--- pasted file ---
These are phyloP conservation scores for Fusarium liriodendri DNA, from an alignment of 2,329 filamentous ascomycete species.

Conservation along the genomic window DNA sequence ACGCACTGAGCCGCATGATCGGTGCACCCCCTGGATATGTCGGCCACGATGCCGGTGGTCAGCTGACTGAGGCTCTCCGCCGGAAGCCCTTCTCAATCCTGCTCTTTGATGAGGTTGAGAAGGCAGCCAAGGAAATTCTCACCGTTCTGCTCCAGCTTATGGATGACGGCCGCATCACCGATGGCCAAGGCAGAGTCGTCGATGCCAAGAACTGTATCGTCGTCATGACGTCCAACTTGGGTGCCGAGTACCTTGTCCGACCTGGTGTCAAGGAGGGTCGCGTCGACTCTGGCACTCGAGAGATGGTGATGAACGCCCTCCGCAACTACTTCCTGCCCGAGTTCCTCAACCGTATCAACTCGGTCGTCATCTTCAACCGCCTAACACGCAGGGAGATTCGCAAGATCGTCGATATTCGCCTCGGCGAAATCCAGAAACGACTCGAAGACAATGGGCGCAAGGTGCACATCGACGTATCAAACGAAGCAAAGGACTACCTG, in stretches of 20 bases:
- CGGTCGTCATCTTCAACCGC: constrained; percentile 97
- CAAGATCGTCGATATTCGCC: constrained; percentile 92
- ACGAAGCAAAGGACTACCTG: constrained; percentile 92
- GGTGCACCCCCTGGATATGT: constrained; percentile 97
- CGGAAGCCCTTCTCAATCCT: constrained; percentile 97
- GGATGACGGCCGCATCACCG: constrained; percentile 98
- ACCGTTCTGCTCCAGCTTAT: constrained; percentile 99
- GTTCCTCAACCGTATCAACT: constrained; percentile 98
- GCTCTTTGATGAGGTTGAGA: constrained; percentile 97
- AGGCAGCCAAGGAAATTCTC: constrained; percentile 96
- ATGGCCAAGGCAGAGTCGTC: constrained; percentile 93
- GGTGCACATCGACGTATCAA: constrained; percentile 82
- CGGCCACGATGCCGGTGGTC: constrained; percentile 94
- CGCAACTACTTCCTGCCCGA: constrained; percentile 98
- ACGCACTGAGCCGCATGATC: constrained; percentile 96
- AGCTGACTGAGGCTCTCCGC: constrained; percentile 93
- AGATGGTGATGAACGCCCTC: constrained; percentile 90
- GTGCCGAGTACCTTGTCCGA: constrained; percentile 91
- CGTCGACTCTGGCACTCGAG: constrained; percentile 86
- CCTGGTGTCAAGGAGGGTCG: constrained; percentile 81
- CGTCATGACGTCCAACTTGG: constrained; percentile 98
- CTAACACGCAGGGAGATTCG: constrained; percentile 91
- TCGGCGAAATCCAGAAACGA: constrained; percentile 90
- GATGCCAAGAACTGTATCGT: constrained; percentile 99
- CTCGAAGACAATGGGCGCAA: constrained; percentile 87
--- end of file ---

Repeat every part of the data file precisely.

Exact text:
These are phyloP conservation scores for Fusarium liriodendri DNA, from an alignment of 2,329 filamentous ascomycete species.

Conservation along the genomic window DNA sequence ACGCACTGAGCCGCATGATCGGTGCACCCCCTGGATATGTCGGCCACGATGCCGGTGGTCAGCTGACTGAGGCTCTCCGCCGGAAGCCCTTCTCAATCCTGCTCTTTGATGAGGTTGAGAAGGCAGCCAAGGAAATTCTCACCGTTCTGCTCCAGCTTATGGATGACGGCCGCATCACCGATGGCCAAGGCAGAGTCGTCGATGCCAAGAACTGTATCGTCGTCATGACGTCCAACTTGGGTGCCGAGTACCTTGTCCGACCTGGTGTCAAGGAGGGTCGCGTCGACTCTGGCACTCGAGAGATGGTGATGAACGCCCTCCGCAACTACTTCCTGCCCGAGTTCCTCAACCGTATCAACTCGGTCGTCATCTTCAACCGCCTAACACGCAGGGAGATTCGCAAGATCGTCGATATTCGCCTCGGCGAAATCCAGAAACGACTCGAAGACAATGGGCGCAAGGTGCACATCGACGTATCAAACGAAGCAAAGGACTACCTG, in stretches of 20 bases:
- CGGTCGTCATCTTCAACCGC: constrained; percentile 97
- CAAGATCGTCGATATTCGCC: constrained; percentile 92
- ACGAAGCAAAGGACTACCTG: constrained; percentile 92
- GGTGCACCCCCTGGATATGT: constrained; percentile 97
- CGGAAGCCCTTCTCAATCCT: constrained; percentile 97
- GGATGACGGCCGCATCACCG: constrained; percentile 98
- ACCGTTCTGCTCCAGCTTAT: constrained; percentile 99
- GTTCCTCAACCGTATCAACT: constrained; percentile 98
- GCTCTTTGATGAGGTTGAGA: constrained; percentile 97
- AGGCAGCCAAGGAAATTCTC: constrained; percentile 96
- ATGGCCAAGGCAGAGTCGTC: constrained; percentile 93
- GGTGCACATCGACGTATCAA: constrained; percentile 82
- CGGCCACGATGCCGGTGGTC: constrained; percentile 94
- CGCAACTACTTCCTGCCCGA: constrained; percentile 98
- ACGCACTGAGCCGCATGATC: constrained; percentile 96
- AGCTGACTGAGGCTCTCCGC: constrained; percentile 93
- AGATGGTGATGAACGCCCTC: constrained; percentile 90
- GTGCCGAGTACCTTGTCCGA: constrained; percentile 91
- CGTCGACTCTGGCACTCGAG: constrained; percentile 86
- CCTGGTGTCAAGGAGGGTCG: constrained; percentile 81
- CGTCATGACGTCCAACTTGG: constrained; percentile 98
- CTAACACGCAGGGAGATTCG: constrained; percentile 91
- TCGGCGAAATCCAGAAACGA: constrained; percentile 90
- GATGCCAAGAACTGTATCGT: constrained; percentile 99
- CTCGAAGACAATGGGCGCAA: constrained; percentile 87